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Hong Kong five-dollar coin (Photo credit: Wikipedia)Hong Kong Crime Falls as Blackmail Doubles on Naked Chat

Banknotes of the Hong Kong dollar

Banknotes of the Hong Kong dollar (Photo credit: Wikipedia)

By Eleni Himaras Jan 28, 2014 5:00 PM GMT+0100

Total crime in Hong Kong decreased 4 percent in 2013 from the previous year even as blackmail offenses more than doubled because of so-called naked chat cases, according to a government statement.

 

A total of 72,911 crimes were recorded, Commissioner of Police Tsang Wai-Hung said at a press conference yesterday, according to a government press release. Robbery, burglary, serious assault, theft, criminal damage, triad gang-related offenses and youth crimes all fell as deception, blackmail, serious drug offenses and homicide rose, he said.

Hong Kong’s crime rate of 1,015 per 100,000 people was higher than Singapore’s 584 and lower than Tokyo’s 1,387, New York’s 2,361, London’s 9,500 and Paris’s 10,455. Homicides doubled to 62 in 2013 from 27 in 2012 due to the October 2012 Lamma Island ferry collision that resulted in the two captains being charged with 39 counts of manslaughter in April.

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China’s elite linked to secret offshore entities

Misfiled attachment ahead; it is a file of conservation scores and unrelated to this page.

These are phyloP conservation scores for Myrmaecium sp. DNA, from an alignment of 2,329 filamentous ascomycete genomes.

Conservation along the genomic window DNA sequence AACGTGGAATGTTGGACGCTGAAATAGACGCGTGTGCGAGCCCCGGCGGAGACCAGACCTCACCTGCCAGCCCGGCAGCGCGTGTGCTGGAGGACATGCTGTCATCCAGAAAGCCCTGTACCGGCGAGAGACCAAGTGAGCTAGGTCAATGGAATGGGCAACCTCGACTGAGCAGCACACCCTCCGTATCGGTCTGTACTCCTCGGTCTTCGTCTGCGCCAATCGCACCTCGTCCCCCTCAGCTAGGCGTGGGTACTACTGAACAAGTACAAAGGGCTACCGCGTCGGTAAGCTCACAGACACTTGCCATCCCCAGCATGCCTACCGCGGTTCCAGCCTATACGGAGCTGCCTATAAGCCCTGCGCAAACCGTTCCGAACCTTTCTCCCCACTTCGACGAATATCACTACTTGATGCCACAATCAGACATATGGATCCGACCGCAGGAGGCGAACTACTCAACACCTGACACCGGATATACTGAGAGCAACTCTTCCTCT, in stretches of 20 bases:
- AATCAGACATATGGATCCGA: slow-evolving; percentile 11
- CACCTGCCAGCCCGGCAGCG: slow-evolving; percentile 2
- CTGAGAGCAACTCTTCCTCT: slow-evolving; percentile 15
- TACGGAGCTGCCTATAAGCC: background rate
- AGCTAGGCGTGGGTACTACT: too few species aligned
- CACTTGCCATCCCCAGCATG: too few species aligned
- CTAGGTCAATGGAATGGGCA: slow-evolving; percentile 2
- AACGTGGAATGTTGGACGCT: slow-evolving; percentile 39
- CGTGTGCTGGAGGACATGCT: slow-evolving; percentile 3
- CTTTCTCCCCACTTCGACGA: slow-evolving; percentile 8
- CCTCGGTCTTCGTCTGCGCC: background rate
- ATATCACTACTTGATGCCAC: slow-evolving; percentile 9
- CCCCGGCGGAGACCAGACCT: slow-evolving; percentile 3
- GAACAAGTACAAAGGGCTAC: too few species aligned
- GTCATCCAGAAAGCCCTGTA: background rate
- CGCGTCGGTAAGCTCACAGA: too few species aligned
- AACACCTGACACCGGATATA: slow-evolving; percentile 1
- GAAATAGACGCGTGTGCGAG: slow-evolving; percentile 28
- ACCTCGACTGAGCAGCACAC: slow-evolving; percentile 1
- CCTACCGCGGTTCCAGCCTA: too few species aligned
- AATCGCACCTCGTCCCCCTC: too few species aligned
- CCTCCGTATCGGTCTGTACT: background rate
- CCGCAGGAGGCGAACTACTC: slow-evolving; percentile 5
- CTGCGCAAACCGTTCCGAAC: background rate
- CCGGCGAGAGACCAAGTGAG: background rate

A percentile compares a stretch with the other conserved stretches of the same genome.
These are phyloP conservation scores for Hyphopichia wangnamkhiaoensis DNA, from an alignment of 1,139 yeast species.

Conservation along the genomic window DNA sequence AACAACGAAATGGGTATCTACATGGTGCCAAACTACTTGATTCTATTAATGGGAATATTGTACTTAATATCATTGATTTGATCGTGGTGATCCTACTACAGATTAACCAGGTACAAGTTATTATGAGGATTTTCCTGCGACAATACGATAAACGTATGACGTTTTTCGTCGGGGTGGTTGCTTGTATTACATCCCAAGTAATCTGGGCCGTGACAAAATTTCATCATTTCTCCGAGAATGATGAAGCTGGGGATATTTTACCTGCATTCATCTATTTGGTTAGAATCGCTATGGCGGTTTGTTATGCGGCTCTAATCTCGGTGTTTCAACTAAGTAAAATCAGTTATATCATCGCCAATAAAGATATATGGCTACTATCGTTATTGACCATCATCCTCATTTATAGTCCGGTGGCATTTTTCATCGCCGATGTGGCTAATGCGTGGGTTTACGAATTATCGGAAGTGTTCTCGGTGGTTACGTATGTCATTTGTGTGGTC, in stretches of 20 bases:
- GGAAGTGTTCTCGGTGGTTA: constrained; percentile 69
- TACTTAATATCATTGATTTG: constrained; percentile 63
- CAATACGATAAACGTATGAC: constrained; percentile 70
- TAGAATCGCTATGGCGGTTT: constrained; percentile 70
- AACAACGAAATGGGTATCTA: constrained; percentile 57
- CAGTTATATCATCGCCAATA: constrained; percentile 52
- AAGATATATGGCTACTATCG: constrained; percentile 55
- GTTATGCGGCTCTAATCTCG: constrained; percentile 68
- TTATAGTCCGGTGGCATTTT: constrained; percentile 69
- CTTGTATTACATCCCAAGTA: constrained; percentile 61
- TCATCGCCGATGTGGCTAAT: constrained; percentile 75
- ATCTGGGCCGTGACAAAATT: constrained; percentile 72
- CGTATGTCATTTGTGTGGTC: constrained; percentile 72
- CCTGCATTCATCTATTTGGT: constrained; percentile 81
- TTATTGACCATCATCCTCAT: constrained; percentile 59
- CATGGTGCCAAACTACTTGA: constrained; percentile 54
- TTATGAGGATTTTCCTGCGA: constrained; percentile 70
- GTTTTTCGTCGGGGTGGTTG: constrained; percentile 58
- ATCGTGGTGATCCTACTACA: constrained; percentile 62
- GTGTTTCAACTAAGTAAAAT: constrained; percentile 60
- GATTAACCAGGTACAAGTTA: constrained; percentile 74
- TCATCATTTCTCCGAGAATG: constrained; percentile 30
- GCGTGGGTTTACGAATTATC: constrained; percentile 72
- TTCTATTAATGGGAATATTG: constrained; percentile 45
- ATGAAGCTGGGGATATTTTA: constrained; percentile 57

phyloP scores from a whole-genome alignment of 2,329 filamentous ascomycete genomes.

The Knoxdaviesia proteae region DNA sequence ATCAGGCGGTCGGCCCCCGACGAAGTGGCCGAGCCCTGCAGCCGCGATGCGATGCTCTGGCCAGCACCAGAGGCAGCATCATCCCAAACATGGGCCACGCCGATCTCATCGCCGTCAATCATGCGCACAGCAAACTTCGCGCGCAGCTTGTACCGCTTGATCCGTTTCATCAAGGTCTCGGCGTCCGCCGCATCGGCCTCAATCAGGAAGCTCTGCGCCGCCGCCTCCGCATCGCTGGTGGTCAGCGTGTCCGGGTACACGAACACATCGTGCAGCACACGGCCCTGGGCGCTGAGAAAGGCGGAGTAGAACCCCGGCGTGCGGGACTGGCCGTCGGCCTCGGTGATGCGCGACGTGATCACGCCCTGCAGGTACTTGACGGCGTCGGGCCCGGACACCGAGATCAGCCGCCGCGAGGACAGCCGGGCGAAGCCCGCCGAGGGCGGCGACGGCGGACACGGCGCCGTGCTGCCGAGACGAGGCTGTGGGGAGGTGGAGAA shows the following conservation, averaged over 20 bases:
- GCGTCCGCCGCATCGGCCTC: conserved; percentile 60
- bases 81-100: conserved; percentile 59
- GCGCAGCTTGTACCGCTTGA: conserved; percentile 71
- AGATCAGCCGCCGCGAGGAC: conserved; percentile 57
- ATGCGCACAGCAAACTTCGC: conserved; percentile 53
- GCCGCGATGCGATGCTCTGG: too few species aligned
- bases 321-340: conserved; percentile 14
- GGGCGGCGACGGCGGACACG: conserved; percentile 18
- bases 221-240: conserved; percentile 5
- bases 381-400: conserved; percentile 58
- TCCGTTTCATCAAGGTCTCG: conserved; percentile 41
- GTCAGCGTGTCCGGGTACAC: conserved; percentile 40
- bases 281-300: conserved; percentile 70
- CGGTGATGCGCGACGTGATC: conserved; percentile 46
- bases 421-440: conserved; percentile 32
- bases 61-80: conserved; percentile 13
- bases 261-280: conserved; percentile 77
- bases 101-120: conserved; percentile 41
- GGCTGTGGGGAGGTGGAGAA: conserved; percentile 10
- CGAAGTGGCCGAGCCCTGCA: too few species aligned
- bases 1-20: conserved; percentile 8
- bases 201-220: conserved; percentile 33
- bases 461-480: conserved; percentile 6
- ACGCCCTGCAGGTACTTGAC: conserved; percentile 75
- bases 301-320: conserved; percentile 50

By Gerard Ryle January 21, 2014, 4:00 pm

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Relatives of Chinese leaders such as president Xi Jinping have held secretive offshore companies. Photo: Shutterstock.

East meets West on Treasure Islands: China has become a leading market for offshore havens that peddle secrecy, tax shelters, and streamlined international deal making.

ICIJ has today published the latest part of the largest investigative reporting project in its 15-year history – revealing that close relatives of China’s top leaders have held secretive entities in offshore tax havens usually associated with hidden wealth.

Our work draws on confidential records obtained by ICIJ as part of its “Offshore Leaks” investigation.

Among the investigation’s key findings:
  • Relatives of at least five current or former members of China’s Politburo Standing Committee – President Xi Jinping, former premiers Wen Jiabao and Li Peng, former President Hu Jintao and former leader Deng Xiaoping – have held companies in the Cook Islands or British Virgin Islands, the records obtained by ICIJ show. Continue reading

Unlocking China’s Secrets

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Illustration: Colourbox, Trouw

By Mar Cabra and Marina Walker Guevara

January 23, 2014, 4:00 pm

Key Findings

  • Government officials and their families and associates in China, Azerbaijan, Russia, Canada, Pakistan, the Philippines, Thailand, Mongolia and other countries have embraced the use of covert companies and bank accounts.
  • The mega-rich use complex offshore structures to own mansions, yachts, art masterpieces and other assets, gaining tax advantages and anonymity not available to average people.
  • Many of the world’s top’s banks – including UBS, Credit Suisse and Deutsche Bank – have aggressively worked to provide their customers with secrecy-cloaked companies in the British Virgin Islands and other offshore hideaways.
  • A well-paid industry of accountants, middlemen and other operatives has helped offshore patrons shroud their identities and business interests, providing shelter in many cases to money laundering or other misconduct.
  • Ponzi schemers and other large-scale fraudsters routinely use offshore havens to pull off their shell games and move their ill-gotten gains. Continue reading